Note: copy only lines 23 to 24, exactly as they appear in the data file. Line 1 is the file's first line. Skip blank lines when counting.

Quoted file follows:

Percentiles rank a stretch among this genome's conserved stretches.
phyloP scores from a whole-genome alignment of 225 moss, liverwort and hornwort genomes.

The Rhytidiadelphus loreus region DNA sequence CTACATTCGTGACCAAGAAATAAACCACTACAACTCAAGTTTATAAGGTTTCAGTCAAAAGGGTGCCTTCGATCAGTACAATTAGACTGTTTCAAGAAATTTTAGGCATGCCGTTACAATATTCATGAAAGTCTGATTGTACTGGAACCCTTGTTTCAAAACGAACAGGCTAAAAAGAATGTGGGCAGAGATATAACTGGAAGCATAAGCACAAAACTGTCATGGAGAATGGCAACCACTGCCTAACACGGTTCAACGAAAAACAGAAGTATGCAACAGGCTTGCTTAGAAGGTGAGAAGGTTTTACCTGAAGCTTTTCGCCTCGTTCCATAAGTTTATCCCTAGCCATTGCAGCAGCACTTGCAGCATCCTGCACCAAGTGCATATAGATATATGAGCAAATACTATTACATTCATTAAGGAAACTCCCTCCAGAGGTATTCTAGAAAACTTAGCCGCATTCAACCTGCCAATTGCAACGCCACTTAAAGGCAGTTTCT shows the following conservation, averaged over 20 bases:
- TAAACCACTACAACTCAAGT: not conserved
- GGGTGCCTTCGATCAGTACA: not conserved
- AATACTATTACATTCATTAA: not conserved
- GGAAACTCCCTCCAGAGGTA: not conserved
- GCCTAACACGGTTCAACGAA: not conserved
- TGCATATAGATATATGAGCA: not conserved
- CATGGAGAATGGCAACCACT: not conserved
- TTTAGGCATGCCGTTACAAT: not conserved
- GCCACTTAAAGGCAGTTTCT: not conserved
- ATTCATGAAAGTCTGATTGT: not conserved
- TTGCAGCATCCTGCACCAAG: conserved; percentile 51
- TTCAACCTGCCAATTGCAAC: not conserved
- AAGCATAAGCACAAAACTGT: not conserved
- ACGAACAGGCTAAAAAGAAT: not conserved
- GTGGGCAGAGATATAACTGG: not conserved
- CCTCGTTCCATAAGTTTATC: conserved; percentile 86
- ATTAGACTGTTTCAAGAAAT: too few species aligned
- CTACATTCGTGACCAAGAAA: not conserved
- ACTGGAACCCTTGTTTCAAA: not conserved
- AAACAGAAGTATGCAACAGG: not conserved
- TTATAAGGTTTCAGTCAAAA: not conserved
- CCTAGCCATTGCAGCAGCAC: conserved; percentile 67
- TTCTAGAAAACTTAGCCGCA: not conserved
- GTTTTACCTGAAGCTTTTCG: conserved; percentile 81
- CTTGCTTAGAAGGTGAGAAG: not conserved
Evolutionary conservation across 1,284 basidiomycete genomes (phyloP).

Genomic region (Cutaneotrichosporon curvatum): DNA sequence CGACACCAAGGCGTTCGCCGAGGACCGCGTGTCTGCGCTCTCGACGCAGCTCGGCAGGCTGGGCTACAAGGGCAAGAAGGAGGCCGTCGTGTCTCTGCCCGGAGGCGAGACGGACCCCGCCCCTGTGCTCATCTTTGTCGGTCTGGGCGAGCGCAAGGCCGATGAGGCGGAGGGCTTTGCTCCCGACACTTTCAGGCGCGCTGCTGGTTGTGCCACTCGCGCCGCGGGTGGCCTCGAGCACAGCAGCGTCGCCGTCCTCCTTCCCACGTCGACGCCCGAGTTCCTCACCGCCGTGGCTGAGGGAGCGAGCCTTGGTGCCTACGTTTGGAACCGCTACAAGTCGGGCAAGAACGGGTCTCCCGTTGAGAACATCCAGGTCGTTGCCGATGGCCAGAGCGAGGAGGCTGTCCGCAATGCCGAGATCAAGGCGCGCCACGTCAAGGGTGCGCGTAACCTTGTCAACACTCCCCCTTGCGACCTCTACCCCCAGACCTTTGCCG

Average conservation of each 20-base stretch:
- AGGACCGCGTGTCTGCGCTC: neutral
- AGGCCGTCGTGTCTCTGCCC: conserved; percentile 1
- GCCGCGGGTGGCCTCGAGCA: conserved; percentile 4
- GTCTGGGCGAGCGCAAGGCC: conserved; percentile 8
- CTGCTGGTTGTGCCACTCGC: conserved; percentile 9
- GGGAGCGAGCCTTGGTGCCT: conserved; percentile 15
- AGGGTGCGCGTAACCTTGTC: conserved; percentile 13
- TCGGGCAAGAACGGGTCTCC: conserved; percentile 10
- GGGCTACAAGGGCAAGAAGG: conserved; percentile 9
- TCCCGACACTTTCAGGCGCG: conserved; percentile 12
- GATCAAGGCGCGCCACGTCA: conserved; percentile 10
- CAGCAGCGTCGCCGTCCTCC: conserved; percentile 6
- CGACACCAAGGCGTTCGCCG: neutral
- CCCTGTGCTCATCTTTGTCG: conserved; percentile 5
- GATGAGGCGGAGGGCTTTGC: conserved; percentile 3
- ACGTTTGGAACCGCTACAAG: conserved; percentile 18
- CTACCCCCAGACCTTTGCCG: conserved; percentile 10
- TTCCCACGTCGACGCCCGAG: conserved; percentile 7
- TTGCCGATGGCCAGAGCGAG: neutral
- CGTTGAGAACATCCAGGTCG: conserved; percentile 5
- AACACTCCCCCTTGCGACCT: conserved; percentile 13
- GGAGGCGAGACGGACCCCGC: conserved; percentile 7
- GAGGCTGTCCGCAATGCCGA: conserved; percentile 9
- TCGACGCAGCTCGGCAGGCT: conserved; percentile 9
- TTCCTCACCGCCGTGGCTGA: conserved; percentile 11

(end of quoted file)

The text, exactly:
- AAACAGAAGTATGCAACAGG: not conserved
- TTATAAGGTTTCAGTCAAAA: not conserved